Such factors may include cultural risks, economic risks, political risks, market availability risks and the general capability of the company. This paper outlines the several cultural risks an American company may face while trying to venture Into the Korean market. Some of these risks Include language; religious and educational system differences (T. Martin 2). There are various differences between the language spoken In America and that used In Korea, This does not only occur in the spoken language but also in body language.
A company which wishes to venture the Korean market has to take necessary precautions in Edgar to the language spoken. Marketing of products is an activity which requires communication. It is thus a challenge to an American company venturing Korean market. The language use In Korea Is Korean while English Is used In America. In addition; different body languages are used in the different countries. For instance, shaking hands and hugging are some of the greetings In America. In Korea, It is different where they bow as a form of greeting.
Language is a very important aspect in business (T. Martin 4). Misunderstanding in language may cause extreme risks In a easiness especially a newly setup one. In such a case, there is need for the American company which wishes to venture the market to educate their employees and representatives on the different aspects of Korean language. It is also important to use Korean people as part of staff so that they guide the Americans on the different culturally language ways. In this way, the company reduces the risk of being rejected in the new foreign market (T.
Martin 2) . In terms of religion, there are many differences between American religion and the Korean religion. In America, there is community independence where every Individual has the right to follow his or her preferred religion (Marry 4). This influences the market availability of several products in the country. On the other hand, religion In Korea is based on communism. The community believes In common issues thus greatly affecting venturing their market. It requires the company to do a research whether their products are accepted or not in the Korean country.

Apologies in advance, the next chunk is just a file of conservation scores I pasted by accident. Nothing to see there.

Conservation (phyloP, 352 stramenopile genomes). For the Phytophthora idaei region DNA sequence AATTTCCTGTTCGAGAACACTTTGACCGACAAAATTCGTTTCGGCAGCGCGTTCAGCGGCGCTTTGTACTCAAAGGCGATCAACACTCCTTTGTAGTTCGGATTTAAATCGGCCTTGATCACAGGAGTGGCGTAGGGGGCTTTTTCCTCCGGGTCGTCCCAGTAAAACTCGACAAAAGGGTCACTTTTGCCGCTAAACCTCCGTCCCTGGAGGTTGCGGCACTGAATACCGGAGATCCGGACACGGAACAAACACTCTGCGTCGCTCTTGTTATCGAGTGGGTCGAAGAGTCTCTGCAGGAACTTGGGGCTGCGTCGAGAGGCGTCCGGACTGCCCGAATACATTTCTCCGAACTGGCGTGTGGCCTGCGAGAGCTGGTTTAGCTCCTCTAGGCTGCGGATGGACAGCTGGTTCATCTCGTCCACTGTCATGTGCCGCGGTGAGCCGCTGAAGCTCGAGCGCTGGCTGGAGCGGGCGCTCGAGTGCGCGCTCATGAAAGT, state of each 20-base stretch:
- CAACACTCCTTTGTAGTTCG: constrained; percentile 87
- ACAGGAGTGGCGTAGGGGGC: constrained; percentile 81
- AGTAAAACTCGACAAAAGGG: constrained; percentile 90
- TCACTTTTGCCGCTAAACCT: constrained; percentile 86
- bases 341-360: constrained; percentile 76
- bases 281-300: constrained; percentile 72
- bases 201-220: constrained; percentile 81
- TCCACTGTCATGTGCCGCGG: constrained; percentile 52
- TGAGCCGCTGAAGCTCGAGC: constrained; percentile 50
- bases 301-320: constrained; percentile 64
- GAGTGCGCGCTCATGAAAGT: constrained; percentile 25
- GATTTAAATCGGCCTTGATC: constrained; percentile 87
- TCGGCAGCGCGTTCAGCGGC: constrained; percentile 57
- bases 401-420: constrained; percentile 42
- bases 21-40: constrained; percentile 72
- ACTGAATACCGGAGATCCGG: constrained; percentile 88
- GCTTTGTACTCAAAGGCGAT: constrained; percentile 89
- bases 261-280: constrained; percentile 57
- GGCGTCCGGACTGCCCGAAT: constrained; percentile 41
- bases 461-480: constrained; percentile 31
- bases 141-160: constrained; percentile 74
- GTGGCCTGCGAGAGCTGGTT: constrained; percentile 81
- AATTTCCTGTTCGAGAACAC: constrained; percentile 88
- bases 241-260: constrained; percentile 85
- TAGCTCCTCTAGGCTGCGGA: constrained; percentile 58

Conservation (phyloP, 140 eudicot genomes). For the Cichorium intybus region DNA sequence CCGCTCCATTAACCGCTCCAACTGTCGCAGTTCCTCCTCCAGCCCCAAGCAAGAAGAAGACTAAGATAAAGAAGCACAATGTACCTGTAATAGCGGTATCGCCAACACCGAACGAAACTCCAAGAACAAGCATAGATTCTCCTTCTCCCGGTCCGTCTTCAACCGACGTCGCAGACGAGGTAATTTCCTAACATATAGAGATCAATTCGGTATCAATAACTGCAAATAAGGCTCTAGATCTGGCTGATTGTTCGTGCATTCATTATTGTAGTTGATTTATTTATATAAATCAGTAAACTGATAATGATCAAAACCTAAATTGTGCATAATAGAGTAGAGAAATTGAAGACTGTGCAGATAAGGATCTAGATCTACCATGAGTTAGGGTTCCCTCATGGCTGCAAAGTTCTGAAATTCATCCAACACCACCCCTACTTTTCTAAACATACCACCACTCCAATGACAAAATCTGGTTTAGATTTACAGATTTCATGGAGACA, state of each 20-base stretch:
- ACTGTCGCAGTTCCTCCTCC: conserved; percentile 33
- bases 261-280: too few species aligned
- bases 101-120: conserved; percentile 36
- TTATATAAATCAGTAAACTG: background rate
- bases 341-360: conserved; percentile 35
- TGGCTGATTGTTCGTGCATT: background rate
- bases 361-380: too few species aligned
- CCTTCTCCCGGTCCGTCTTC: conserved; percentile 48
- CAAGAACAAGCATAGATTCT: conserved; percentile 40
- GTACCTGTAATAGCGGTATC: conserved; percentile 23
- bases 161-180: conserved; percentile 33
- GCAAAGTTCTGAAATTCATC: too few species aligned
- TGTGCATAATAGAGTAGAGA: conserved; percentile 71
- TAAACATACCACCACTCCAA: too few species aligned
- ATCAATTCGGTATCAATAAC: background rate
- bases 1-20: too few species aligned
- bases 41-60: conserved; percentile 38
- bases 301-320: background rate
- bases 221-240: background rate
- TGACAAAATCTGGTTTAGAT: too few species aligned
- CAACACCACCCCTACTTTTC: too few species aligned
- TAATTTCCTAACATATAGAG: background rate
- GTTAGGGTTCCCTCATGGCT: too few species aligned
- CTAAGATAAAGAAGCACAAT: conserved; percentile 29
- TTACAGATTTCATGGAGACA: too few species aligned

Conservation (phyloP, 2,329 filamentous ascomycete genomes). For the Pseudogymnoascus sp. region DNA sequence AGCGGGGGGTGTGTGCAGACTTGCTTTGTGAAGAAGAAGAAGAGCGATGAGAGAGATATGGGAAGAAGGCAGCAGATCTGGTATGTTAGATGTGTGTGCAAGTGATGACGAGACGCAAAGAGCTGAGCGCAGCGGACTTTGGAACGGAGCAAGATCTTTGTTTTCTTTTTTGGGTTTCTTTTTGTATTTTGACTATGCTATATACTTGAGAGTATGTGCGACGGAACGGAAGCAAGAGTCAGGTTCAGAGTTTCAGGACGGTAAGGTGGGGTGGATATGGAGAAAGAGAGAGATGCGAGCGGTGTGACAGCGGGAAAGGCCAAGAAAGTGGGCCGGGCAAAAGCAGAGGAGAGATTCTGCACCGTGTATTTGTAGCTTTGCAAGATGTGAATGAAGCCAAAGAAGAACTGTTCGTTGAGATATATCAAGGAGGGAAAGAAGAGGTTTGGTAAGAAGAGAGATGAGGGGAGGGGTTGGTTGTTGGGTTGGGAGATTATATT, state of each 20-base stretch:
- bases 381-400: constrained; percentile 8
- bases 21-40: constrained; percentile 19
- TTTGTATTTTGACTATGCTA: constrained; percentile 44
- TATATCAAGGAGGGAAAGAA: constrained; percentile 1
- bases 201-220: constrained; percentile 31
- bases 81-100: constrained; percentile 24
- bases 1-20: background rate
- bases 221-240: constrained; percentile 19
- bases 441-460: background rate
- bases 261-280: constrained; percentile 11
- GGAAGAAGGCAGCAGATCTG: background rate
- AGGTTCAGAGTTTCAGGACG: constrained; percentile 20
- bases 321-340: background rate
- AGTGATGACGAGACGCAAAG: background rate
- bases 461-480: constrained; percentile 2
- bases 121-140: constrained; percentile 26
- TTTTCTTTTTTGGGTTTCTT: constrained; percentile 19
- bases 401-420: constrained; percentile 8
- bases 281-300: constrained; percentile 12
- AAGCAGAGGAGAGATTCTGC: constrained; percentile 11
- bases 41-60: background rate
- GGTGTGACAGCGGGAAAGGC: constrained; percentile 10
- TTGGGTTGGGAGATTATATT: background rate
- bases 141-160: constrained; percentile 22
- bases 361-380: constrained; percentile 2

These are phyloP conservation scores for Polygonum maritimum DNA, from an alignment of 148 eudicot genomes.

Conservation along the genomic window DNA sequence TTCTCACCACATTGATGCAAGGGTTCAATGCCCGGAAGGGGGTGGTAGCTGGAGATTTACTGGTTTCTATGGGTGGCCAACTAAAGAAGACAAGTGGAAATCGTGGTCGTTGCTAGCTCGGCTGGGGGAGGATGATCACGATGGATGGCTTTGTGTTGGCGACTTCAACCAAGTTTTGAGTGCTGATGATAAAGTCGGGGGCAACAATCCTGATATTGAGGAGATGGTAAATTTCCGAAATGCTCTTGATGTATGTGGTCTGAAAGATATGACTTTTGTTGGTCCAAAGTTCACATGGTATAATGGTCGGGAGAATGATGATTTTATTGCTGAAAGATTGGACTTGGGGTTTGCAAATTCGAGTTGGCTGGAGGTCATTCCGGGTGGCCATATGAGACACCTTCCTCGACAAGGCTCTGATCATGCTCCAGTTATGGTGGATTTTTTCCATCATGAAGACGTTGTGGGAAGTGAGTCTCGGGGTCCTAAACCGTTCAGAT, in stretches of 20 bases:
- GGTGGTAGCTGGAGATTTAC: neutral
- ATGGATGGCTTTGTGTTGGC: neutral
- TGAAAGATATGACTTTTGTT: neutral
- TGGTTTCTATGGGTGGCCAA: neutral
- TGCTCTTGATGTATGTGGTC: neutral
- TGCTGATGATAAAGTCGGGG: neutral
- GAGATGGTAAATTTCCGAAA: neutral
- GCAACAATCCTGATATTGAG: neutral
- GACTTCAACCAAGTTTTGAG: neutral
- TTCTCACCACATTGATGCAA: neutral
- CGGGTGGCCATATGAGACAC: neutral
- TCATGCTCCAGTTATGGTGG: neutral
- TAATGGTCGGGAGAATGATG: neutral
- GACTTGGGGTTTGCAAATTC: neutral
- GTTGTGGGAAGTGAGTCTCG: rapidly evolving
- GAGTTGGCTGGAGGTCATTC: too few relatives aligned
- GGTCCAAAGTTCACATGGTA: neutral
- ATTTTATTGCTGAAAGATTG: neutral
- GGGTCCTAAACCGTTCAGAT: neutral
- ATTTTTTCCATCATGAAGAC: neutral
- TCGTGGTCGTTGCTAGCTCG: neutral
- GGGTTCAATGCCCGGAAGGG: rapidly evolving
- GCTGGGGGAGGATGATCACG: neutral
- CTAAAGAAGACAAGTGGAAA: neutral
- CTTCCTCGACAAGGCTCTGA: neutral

This Is because the strictness of their religion may restrict some products and services. This makes religion one of the strongest cultural risk which a business venturing Korean market may face (Dan 4). There are numerous educational differences between the Korean and American system. This is yet another social cultural factor which may affect business in Korea. The education system In Korea Is very much different from that in America. In America, the education system emphasis on studying and student. Students in America spend almost fourteen hours in class.
This count too much too many in Korea spent in a class. In Korea, the system is totally different. The system is mostly based on individual accomplishment and encouraging creativity. In Korea, students set their own goals and strive to achieve them. They try to come up with different systems and theories with little guidance from the teacher. There is much more about the cultural risks which an America company venturing the Korean market may face. Political differences between the two countries may also count as a challenge.
In the history, they have been a perception that the west and the east rate rivals (Dan 2). This may be a challenge which the company needs tom consider before venturing into the market. In the same aspect of political and legal procedures, there are different business law procedures in Korea. For this reason, he company may face difficulties trying to establish itself in the market. Other differences which may be challenges for the new venture in Korea include personal culture (individualism), privacy and informality (Mammary).
The above factors are different in the two countries. In conclusion, companies which venture into foreign markets needs to take several precautions before they take such a step. They need to consider several factors such as culture, political and legal affairs, economic status and market availability (Dan 2). Cultural risk which an America company venturing onto the Korean market may face includes religious, language and educational differences.